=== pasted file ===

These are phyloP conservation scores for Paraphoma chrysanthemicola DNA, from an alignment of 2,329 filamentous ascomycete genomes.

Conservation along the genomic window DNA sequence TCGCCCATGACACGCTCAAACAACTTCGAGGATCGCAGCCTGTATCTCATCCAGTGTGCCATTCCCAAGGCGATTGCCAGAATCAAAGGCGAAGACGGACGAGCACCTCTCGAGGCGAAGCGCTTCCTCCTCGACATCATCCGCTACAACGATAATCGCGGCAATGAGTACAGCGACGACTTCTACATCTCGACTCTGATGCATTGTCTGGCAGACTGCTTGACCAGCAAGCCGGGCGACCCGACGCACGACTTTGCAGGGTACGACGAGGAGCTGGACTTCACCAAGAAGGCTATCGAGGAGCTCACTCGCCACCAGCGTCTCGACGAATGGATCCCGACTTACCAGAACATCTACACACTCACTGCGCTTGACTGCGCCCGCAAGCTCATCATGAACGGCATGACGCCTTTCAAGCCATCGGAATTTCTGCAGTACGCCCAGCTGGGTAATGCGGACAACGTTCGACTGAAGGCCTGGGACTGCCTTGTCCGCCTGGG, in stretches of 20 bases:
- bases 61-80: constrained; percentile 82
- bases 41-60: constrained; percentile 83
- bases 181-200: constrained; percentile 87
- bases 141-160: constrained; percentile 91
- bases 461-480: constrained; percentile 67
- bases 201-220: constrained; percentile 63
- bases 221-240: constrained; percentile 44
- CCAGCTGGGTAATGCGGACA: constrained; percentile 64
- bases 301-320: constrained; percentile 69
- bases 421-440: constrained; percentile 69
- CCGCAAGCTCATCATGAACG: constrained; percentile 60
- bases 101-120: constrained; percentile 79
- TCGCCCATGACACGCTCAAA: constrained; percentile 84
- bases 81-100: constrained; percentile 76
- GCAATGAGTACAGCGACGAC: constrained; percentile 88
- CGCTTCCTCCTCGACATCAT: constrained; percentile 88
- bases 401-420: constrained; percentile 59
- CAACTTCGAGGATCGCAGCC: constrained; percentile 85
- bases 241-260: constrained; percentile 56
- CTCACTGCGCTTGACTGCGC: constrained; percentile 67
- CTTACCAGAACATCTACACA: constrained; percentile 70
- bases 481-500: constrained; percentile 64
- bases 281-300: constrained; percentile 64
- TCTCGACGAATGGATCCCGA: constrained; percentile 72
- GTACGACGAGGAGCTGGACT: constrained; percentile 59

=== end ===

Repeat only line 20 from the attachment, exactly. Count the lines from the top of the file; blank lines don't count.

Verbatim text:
- CAACTTCGAGGATCGCAGCC: constrained; percentile 85